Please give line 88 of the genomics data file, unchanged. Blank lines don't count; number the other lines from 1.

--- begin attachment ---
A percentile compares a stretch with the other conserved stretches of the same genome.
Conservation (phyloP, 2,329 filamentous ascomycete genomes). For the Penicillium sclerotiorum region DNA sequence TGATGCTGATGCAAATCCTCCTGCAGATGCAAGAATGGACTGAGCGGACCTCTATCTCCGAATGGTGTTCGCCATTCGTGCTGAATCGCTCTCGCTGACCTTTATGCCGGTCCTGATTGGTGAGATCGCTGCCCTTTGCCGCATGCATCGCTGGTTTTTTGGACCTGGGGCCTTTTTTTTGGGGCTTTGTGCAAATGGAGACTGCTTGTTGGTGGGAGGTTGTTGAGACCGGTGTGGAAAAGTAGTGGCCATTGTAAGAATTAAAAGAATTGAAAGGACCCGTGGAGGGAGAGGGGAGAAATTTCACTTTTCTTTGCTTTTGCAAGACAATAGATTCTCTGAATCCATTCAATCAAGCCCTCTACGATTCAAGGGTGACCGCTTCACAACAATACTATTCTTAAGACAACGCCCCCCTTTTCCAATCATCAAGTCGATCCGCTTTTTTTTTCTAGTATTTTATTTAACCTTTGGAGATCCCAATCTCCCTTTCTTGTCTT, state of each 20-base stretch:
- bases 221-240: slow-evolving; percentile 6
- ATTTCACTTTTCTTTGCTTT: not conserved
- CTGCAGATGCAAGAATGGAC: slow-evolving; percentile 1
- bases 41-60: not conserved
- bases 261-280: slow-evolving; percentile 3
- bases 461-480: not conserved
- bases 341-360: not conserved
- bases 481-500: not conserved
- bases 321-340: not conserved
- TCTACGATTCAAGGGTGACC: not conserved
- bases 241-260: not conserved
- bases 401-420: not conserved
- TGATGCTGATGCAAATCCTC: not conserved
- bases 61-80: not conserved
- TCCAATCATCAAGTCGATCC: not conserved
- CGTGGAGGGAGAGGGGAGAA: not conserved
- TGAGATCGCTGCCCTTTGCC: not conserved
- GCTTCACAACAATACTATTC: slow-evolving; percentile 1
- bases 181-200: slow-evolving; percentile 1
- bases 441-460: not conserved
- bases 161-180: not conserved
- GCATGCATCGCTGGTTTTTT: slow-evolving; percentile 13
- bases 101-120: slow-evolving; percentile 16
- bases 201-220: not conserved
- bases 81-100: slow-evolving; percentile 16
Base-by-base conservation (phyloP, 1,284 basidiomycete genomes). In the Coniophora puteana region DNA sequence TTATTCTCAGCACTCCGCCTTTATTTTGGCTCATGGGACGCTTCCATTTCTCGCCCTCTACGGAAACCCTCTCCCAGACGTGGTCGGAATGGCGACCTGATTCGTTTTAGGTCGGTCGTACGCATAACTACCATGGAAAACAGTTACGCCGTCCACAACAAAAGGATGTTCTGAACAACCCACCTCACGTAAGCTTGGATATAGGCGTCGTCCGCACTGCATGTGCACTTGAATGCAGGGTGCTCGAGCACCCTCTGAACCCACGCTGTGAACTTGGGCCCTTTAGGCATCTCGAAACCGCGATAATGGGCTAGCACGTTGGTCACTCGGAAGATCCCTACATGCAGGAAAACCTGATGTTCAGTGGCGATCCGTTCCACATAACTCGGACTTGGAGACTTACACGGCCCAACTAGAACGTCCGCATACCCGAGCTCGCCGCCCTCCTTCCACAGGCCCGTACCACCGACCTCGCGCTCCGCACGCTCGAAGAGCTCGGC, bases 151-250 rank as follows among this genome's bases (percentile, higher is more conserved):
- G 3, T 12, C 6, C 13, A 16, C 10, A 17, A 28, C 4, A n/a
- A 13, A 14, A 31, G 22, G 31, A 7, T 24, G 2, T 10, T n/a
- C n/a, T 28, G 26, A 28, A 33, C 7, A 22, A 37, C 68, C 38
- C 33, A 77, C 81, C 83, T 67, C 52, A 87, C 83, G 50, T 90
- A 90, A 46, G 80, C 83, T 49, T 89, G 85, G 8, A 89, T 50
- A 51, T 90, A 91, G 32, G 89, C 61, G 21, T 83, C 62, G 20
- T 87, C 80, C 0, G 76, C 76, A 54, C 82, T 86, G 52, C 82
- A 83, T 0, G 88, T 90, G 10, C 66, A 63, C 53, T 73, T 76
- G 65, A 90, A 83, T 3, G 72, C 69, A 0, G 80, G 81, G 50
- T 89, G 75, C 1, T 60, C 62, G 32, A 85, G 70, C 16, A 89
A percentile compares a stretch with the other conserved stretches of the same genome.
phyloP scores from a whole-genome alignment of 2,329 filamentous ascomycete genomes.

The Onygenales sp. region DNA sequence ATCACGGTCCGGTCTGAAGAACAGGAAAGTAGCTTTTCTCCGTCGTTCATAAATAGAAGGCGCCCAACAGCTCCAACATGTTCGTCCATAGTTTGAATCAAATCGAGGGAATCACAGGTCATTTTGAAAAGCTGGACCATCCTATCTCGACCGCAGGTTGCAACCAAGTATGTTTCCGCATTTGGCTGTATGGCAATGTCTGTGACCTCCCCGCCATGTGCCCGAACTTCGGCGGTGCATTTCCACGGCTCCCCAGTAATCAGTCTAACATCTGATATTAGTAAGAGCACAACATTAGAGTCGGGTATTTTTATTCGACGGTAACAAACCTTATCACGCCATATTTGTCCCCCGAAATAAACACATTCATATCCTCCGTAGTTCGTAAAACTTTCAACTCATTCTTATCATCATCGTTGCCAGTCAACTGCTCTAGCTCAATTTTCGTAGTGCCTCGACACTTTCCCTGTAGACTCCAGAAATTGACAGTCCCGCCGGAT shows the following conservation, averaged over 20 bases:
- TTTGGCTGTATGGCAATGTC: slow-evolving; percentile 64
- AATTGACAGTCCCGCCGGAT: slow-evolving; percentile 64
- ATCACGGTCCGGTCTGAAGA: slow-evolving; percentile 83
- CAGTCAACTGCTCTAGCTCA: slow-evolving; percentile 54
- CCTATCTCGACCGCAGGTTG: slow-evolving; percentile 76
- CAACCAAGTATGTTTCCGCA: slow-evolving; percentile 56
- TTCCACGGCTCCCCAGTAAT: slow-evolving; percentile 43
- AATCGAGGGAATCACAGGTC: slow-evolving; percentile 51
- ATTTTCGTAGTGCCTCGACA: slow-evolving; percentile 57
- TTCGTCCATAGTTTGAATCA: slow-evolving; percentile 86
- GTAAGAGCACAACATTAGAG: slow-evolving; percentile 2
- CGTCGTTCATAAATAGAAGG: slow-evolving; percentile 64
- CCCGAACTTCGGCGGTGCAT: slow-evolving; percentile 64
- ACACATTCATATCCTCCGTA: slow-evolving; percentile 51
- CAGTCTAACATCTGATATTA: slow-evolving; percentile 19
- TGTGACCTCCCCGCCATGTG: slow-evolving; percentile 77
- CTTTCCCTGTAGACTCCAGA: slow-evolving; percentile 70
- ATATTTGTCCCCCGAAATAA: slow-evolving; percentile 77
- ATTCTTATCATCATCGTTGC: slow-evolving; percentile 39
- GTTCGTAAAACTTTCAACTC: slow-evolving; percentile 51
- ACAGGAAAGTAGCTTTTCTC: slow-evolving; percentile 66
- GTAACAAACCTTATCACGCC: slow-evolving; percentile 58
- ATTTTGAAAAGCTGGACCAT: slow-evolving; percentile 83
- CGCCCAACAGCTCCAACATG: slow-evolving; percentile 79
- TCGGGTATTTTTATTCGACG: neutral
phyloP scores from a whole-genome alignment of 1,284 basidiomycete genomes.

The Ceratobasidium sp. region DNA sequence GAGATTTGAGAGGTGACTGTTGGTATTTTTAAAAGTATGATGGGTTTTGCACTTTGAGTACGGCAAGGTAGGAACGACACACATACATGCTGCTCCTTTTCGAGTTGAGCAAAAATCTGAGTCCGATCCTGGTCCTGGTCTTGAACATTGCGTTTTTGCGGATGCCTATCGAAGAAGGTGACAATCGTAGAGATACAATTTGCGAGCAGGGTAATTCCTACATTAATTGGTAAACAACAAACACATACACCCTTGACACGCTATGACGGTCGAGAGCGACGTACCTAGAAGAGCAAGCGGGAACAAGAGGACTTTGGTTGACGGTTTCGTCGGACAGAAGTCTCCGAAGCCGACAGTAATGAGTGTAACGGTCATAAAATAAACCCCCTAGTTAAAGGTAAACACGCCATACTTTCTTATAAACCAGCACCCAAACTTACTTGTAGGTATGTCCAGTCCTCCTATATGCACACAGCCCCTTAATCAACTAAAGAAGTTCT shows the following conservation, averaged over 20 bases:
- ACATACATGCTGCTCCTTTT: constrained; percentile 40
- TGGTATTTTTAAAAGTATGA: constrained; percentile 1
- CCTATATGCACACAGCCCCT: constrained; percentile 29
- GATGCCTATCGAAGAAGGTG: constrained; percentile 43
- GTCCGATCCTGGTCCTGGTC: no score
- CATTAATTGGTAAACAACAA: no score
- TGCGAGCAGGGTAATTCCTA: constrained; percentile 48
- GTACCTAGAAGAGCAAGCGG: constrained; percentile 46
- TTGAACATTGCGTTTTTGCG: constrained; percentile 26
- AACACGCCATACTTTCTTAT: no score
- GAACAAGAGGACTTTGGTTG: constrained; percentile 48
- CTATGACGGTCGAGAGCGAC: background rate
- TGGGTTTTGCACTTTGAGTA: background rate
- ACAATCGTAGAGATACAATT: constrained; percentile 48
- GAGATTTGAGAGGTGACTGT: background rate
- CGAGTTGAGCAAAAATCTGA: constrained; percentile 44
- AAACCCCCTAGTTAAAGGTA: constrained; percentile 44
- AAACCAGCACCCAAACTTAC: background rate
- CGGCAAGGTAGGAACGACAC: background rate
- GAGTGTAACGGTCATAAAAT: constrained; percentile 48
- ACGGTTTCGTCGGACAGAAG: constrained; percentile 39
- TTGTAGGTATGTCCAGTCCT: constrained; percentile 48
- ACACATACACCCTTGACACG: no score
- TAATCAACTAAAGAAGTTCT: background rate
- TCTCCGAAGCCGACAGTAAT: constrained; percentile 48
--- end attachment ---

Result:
- GAGTGTAACGGTCATAAAAT: constrained; percentile 48